1. Issue “Taking Care Of Customers When Things Go Wrong”
  2. Balanced Scorecard “corner”
  3. Take One Action
  4. Interesting links
  5. My Free and Laughing Blog
Taking Care Of Customers When Things Go Wrong

With the best of intentions, management, processes and team members, things will go wrong. Yes, we will upset our customers sometimes. That’s a given. What’s not given is how we deal with it. I recently had an experience with the Toronto Transit Commission that reminded me of this.

Heading home with a friend visiting Toronto, an announcement in the subway advised that our station, Sheppard-Yonge, would be bypassed. We, along with hundreds of weary souls eager to get home, had to figure out alternative routes. At the next station, a bus pulled up, the driver got off and the masses surged to get on. We saw others grabbing transfer tickets and did the same. We were on our way home! Not so fast – the driver of the bus to which we transferred refused to accept our transfers as the time had expired. We explained to deaf ears and a rude mouth, as he dismissed us with “People do this all the time”, thus questioning our integrity. I paid, determined not to prolong an argument for the sake of 2 subway tokens. Later that evening, still miffed, I reported the incident online at the TTC website.

Within 12 hours i.e. first thing the next morning, Tara from the TTC called, profuse with apologies and advised that the employee would be disciplined and that she would mail me 2 tokens. And she did. So how do you think I feel about the TTC? Am I still upset at the driver? NO – I am just delighted at the service I received, my 2 tokens and the lessons I was reminded of for all who have customers:

  1. Things will go wrong, so make sure that you design a process for dealing with such instances
  2. Make it easy to complain. The TTC website offers an easy way to report complaints.
  3. Quick response is critical. Contrast Tara with another organization I am now dealing with. I ordered products online and they indicated that shipping is “usually within 1 business day”. I received the order 1 week later, and 1 item was incorrect. As instructed, I e-mailed them. 3 days (and counting) I haven’t even received an acknowledgement. How likely do you think I will be to do business with them again?
  4. Fix the problem and offer something for the trouble the customer experienced. Yes, it’s only 2 tokens, valued at Cdn$6.00, but that gesture did so much to let me know that the TTC cares.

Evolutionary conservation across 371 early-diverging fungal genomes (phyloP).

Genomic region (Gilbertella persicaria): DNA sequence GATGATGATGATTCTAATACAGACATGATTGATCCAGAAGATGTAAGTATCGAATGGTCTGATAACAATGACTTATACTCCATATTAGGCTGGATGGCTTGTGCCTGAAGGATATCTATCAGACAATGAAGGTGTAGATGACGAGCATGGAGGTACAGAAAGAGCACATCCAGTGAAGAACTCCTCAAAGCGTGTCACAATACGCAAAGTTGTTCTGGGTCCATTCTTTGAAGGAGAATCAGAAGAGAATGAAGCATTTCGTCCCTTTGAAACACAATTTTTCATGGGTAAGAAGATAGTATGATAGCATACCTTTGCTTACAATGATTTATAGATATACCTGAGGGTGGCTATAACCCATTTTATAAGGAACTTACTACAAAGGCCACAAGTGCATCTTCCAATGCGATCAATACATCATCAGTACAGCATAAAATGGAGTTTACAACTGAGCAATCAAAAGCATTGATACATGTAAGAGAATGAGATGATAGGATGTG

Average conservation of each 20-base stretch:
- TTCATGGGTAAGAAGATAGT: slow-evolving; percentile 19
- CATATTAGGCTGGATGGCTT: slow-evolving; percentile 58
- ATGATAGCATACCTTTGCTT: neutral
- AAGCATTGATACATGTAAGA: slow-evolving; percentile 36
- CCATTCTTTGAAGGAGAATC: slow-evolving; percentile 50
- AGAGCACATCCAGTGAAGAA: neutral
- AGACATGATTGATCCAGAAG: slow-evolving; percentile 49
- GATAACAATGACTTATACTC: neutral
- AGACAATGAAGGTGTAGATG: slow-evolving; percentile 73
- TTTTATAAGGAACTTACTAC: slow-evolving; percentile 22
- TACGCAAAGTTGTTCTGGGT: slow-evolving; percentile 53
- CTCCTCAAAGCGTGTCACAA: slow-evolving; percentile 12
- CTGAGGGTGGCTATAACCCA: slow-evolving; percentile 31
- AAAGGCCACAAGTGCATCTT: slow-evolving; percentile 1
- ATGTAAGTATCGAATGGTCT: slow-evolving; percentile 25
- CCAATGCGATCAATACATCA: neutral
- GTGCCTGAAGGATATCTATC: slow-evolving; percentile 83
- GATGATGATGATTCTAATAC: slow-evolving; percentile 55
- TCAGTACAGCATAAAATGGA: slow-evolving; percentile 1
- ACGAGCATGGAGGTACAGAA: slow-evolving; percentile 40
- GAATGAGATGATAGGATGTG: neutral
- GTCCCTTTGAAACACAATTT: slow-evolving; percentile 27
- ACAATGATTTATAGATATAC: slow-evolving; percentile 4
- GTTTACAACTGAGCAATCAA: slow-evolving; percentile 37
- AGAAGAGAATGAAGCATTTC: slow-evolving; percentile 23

View your customer mishaps and complaints as gifts – gifts to help you improve and get closer and closer to “perfect” customer service, as well as opportunities to deepen your relationships with them.



The Balanced Scorecard articulates how you will move from where you are now, to where you want to be. This typically requires that you make some targeted interventions, as it becomes clear during the process that continuing to do what you are doing will not close the gap. The Strategic Initiatives are the key projects that close the gap. Strategic Initiatives come with a cost that has to be incurred before the benefit is realized. Too often I have seen organizations develop their strategy and then not implement the initiatives due to lack of funding. So how do we ensure that Strategic Initiatives get funded?

The basic elements of your expenditure budget are Operational and Capital. Operations take care of the expenditures required for your existing business to continue. Capital expenditure covers any new capital projects. A Balanced Scorecard best practice is the Strategy Expenditure Budget, or “Stratex”. This should be a separate line item to fund Strategic Initiatives. Doing this ensures that:

  1. Strategic initiatives will be resourced;
  2. If there is a budget shortfall, it guides you as to what is important and cannot be cut;
  3. A clear signal is sent to the entire organization that you are serious about the new strategy and the implementation of the Strategic initiatives.



Call a customer who has had a poor experience with your organization. Apologise for what happened, ask how you can correct the situation, offer amends and then, with your team, critically review the relevant service delivery process to ensure that it does not happen again.


As leaders trying to improve our communication, we sometimes think we should talk more. Not at all.
To improve communication, shut up and LISTEN more – our body was designed that way – 1 mouth, 2 ears – to listen twice as much as we talk – click to view article

How do you deal with dissent in your team? Do you encourage it, ignore it or sanction it?
The dissenters in your team play a valuable role in pointing out where you are going wrong. Listen to them! Perhaps the work you do with them is less about getting them to keep quiet and more about helping them to voice differing opinions in a less adversarial way. – click to view article



Here is my most recent blog.

The joy of putteringclick HERE for post